Laos dismissed claims Tuesday that it has launched construction of a second dam on the Mekong River, but a conservation group insists that the government has already started preparatory work on the site.
The proposed Don Sahong hydropower project is located on the Mekong River in the Khone Falls area of southern Laos and, like the first and controversial Xayaburi dam project, is subject to approval by a regional body which oversees development on the waterway.
An official from the Lao Ministry of Energy and Mines, who spoke to RFA’s Lao service on condition of anonymity, denied a report by California-based International Rivers released over the weekend, which said workers had begun blasting a fish channel at a site near the planned Don Sahong dam location.
“The Ministry of Energy has not built anything yet,” the official said.
“We still have to go through many processes [before it can be approved].”
Observers say that work on most major projects in Laos begins before receiving official approval.
Pianporn Deetes, International Rivers’ Thailand coordinator, said that while there had been no construction “of the dam itself,” other preparatory work is under way that should not have proceeded without approval from the four-nation Mekong River Commission (MRC).
“We found that there has been rapid blasting near the dam site in an area called Hou Xang Noi. Villagers say it is a new channel to act as a fish passage to bypass the Don Sahong,” she told RFA.
“Most importantly, those preparatory works should not have been undertaken because, like in the case of the Xayaburi dam, the Don Sahong has not been given consent by the other lower Mekong countries yet.”
According to International Rivers, late last year, the dam’s developer, Malaysian company Mega First Corporation Berhad, destroyed a waterfall and blasted a 5-meter (16.5-foot) wide channel for fish to pass through year-round.
The group said that the blasting was an attempt to create an alternative fish passage to the channel which will be used for the dam project, but villagers have said that they will be prohibited from their traditional style of fishing on the new channel beginning in 2014, eliminating a major source of income and food security.
Deetes went on to say that without consent from all of the nations in the MRC—which includes Laos, Vietnam, Thailand, and Cambodia—all work on the project should be stopped, including any preparatory construction.
Laos maintains that mutual consent is not required for “preparatory work” on a Mekong project, but the MRC has not reached an agreement regarding the definition of the term.
As the first dam on the Lower Mekong's main stream, the Xayaburi is also the first to undergo a regional review process through the MRC, which has expressed reservations over the project.
Through the MRC, established in 1995, member countries have agreed to a protocol for consulting with and notifying each other about use of the river’s resources, but the organization has no binding jurisdiction on what Laos does about the two dams.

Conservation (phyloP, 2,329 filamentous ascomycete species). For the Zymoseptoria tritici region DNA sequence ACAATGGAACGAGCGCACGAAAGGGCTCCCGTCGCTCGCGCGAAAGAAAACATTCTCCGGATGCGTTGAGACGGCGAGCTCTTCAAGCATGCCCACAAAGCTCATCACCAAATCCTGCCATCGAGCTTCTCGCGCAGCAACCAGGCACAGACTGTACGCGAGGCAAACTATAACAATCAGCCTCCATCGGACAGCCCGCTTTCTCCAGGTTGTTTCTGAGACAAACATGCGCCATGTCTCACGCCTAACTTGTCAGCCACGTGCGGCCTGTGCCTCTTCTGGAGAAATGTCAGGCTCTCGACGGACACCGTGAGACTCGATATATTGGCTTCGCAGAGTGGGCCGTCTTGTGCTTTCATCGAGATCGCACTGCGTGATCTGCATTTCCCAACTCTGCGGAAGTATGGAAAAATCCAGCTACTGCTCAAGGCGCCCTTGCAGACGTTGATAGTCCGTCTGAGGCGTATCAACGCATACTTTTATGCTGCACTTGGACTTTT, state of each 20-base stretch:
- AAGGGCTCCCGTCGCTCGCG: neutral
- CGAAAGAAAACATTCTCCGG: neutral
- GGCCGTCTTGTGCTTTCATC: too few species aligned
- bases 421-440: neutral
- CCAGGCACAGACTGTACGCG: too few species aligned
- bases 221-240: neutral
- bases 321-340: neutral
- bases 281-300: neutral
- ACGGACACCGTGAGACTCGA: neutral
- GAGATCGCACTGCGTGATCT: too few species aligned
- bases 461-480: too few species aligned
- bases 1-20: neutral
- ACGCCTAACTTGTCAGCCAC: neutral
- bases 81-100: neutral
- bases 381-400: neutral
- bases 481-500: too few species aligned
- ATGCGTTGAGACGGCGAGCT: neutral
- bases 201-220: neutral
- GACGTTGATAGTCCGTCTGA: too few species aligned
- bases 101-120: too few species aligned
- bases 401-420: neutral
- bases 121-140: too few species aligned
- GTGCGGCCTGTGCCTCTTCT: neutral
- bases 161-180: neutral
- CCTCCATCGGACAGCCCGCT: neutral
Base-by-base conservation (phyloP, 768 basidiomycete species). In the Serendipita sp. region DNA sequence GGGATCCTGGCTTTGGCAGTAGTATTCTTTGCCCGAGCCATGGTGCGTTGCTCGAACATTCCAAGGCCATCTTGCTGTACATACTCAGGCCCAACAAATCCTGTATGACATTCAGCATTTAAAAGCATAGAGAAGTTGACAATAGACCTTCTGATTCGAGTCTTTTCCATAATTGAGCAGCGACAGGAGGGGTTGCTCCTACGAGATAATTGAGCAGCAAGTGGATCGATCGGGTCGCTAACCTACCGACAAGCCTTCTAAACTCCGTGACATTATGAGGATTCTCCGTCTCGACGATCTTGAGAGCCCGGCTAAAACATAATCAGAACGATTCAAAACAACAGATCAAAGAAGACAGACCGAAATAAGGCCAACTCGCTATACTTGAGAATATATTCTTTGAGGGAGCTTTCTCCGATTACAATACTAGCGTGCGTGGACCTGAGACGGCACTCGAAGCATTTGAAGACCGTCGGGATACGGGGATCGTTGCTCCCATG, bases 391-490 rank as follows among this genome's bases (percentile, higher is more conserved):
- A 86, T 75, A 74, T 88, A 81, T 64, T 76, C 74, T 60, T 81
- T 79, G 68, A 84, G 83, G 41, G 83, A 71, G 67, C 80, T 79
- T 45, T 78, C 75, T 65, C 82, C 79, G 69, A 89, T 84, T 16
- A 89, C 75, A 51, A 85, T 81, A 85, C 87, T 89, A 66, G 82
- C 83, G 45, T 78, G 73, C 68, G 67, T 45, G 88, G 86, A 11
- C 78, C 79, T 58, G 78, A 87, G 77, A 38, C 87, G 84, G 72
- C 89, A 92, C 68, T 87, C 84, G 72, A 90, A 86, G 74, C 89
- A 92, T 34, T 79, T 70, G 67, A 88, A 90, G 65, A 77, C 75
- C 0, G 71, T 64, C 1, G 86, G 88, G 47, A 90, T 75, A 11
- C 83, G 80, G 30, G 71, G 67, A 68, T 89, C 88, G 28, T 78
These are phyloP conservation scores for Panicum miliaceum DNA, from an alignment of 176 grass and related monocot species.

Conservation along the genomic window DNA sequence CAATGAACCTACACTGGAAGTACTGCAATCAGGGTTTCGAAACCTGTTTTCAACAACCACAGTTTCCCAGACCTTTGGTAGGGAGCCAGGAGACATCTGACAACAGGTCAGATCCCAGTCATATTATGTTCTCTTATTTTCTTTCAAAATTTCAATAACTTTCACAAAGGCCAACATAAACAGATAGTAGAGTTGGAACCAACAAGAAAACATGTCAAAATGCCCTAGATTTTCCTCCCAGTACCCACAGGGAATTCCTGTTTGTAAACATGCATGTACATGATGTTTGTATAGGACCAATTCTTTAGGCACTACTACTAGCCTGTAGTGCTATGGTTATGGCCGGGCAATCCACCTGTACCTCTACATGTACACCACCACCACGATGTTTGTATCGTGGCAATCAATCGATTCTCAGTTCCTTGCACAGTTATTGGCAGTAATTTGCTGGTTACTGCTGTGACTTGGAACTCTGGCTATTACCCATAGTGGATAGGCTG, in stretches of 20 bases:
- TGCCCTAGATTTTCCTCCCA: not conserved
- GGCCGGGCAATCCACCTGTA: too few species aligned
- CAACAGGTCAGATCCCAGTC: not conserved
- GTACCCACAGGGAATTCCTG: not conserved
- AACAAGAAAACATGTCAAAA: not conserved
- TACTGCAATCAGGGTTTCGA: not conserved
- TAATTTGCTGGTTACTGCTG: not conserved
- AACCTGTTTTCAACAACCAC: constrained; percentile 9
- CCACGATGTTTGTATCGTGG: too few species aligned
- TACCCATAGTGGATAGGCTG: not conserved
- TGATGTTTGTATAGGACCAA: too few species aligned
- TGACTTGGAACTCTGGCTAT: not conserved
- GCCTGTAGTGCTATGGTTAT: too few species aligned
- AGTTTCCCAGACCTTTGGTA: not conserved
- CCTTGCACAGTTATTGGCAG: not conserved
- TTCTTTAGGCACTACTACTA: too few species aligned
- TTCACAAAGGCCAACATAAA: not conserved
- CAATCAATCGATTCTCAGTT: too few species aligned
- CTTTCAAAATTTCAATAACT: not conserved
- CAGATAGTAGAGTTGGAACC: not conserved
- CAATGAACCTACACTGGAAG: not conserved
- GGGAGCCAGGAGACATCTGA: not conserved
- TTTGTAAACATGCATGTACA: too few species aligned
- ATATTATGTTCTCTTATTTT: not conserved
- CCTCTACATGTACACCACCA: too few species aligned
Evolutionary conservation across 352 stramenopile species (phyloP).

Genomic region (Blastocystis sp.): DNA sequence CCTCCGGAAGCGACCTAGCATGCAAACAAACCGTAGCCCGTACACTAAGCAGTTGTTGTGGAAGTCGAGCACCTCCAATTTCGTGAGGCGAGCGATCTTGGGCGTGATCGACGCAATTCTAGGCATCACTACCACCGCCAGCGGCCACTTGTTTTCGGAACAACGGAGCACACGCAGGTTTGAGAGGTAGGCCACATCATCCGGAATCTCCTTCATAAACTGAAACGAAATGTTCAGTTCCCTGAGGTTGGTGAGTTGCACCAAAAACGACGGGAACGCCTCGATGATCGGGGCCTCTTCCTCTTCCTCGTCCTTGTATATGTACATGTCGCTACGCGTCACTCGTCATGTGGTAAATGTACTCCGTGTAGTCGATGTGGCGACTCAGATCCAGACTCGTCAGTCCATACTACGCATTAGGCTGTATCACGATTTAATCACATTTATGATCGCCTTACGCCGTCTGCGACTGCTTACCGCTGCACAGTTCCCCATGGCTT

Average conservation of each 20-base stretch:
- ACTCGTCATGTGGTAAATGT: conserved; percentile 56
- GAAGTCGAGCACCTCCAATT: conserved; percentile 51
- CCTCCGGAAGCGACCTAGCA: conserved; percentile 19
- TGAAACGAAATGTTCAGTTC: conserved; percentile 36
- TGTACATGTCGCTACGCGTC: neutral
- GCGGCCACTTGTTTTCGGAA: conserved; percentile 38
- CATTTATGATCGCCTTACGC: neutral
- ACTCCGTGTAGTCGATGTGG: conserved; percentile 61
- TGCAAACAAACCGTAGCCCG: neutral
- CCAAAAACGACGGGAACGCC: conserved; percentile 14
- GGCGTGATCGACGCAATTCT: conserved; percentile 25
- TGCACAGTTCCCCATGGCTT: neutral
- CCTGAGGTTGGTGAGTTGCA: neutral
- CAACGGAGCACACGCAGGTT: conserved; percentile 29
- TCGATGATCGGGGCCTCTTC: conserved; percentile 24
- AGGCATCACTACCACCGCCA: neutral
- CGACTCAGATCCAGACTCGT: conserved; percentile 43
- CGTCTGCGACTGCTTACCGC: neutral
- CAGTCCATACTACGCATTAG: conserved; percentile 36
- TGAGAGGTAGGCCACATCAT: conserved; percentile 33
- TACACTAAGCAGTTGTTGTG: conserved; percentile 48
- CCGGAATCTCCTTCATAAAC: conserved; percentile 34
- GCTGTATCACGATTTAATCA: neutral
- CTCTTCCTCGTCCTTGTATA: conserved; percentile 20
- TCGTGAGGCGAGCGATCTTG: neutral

One study commissioned by the group recommended a 10-year moratorium on all Mekong dams due to a need for further research on their potentially catastrophic environmental and socioeconomic impact.
The 260-380 megawatt Don Sahong dam is being built with the expectation that the electricity it generates will be exported to Thailand or Cambodia, according to International Rivers.
Mega First had announced that the dam’s environmental assessment was approved by the Lao government in April and that it was close to signing a power purchasing agreement with the government for a 30-year concession.
The environmental impact assessment has not been publicly disclosed.
The MRC has already voiced opposition to the Don Sahong, saying in a 2010 Strategic Environmental Assessment that the dam would block the only section of the Mekong where fish can pass during the dry season migration.
That assessment also noted that according to fishery experts, no technology exists to effectively mitigate the threat that main-stream dams pose to the Mekong’s fish population.
Ame Trandem, Southeast Asia program director for International Rivers, said the Don Sahong dam would “spell disaster for the Mekong’s fisheries.”
“The dam would block vital fish migrations and decimate the livelihoods of local people who depend on fish for their food security. Like the Xayaburi dam, the impacts would be transboundary.”
International Rivers’ Deetes said that the Lao government is “repeating the same tricks that it has used with the Xayaburi dam” and called on the MRC to “take action” against the project.
“Before time runs out, it’s crucial that the MRC governments, secretariat, and donors call for an immediate stop to activities at both dam sites,” she said.
In addition to the potential effect on the river’s fisheries, International Rivers said, the Don Sahong risks jeopardizing the last remaining population of Irrawaddy freshwater dolphins in Laos, as well as diverting water from the Khone Falls, undermining the area’s increasing popularity as a tourist destination.
Reported by Bounchanh Mouangkham and Nontarat for RFA’s Lao service. Translated by Somnet Inthapannha. Written in English by Joshua Lipes.